The Benefits of A trust
Estate planning entails more than simply creating a will and storing it in a drawer. It’s a continuous process of assessing your needs, keeping track of your assets, and determining what legal steps are necessary to achieve your objectives. Estate planning may make a massive difference for you and your family; the sooner you start, the better.
We are dedicated in helping Maine families plan for the future at Jackson Estate Planning. We’ve seen how a well-planned estate can help a family succeed or provide a person with special needs with the resources they need to live a dignified life. We’ve also witnessed how poor inheritance planning can split a family. We approach every estate planning issue with full dedication and energy because of the high stakes.Contact us right now!
Why Do I Need an Estate Planning Attorney in Maine?
If you are married, have children, own a property, or run a business, all of your assets could be at risk if you do not have an estate plan in place, which is why you will need the assistance of an experienced attorney to help you with your legal problems.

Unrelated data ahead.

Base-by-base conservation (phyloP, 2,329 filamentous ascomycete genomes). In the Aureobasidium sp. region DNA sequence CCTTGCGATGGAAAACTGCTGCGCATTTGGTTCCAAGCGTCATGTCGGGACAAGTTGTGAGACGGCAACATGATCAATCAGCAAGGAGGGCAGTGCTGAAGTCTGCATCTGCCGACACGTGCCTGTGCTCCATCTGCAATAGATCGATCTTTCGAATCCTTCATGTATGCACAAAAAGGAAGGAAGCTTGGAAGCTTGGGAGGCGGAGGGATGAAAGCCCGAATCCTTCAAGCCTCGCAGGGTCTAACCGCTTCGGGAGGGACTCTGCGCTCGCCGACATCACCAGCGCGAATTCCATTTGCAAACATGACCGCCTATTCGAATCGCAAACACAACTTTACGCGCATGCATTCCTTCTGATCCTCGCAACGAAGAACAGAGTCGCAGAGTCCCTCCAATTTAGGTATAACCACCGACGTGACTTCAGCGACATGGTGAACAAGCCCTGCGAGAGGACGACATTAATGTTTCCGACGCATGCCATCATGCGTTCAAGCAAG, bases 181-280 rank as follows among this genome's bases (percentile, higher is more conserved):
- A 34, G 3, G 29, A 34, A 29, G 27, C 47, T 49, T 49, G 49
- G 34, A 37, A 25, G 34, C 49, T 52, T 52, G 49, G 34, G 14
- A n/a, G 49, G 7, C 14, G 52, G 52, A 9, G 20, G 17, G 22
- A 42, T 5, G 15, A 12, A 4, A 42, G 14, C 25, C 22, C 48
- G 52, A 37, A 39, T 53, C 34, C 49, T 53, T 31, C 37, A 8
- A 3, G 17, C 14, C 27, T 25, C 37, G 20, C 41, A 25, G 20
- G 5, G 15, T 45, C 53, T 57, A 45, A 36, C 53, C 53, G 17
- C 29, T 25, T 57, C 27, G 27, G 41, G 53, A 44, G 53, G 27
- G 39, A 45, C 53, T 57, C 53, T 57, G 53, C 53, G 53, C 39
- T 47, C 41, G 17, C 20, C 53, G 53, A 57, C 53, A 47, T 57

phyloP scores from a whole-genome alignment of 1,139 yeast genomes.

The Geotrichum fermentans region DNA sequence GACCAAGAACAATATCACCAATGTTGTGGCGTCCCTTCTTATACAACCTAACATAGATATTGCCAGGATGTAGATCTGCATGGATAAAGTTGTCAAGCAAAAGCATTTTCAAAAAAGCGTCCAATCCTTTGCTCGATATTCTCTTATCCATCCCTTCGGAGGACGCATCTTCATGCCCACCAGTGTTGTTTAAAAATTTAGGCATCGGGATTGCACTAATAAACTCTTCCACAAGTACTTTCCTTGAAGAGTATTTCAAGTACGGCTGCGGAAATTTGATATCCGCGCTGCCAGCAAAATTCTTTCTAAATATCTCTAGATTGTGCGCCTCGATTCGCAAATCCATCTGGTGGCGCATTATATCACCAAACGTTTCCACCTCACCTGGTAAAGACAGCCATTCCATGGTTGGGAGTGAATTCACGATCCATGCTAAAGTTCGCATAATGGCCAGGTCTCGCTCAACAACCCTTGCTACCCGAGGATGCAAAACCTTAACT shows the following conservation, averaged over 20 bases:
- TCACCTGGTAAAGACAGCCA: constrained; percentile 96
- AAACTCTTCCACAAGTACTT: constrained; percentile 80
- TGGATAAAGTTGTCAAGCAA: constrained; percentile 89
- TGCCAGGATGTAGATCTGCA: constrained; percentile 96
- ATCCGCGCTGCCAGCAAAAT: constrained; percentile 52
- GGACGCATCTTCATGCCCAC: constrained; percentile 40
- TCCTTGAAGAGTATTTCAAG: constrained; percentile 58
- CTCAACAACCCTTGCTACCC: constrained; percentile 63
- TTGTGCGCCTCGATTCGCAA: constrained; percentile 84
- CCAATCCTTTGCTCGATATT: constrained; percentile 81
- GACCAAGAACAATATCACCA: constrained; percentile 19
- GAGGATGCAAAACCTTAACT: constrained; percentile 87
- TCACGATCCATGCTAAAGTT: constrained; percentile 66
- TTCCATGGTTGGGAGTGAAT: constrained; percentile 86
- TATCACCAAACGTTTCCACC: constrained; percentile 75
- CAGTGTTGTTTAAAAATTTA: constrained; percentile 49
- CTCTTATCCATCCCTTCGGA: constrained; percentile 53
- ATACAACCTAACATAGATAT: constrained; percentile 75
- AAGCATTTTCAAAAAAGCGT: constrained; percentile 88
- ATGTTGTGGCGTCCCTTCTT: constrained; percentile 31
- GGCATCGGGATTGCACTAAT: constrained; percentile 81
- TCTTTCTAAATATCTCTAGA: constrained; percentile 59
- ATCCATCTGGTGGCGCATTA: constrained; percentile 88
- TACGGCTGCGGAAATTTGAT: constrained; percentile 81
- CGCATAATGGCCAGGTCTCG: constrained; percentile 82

Our estate planning attorneys in South Portland provide a free estate planning and asset protection strategy consultation during which we will assess your needs, answer your concerns, and explore your options.
What is an Estate Planning?Estate planning is the process of preparing duties to handle a person’s assets in the event of incapacitation or death. The transfer of assets to heirs and the settlement of estate taxes are all part of the preparation. Most estate plans are created with the assistance of an estate law practitioner. Estate planning entails deciding how a person’s assets will be kept, managed, and distributed after their death. It also considers how an individual’s property and financial obligations will be managed when they become incapacitated. Houses, automobiles, stocks, artwork, life insurance, pensions, and debt are some of the assets that might make up an individual’s estate. Estate planning serves a variety of purposes, including protecting family wealth, providing for a surviving spouse and children, supporting children’s or grandchildren’s education, and leaving a charity legacy.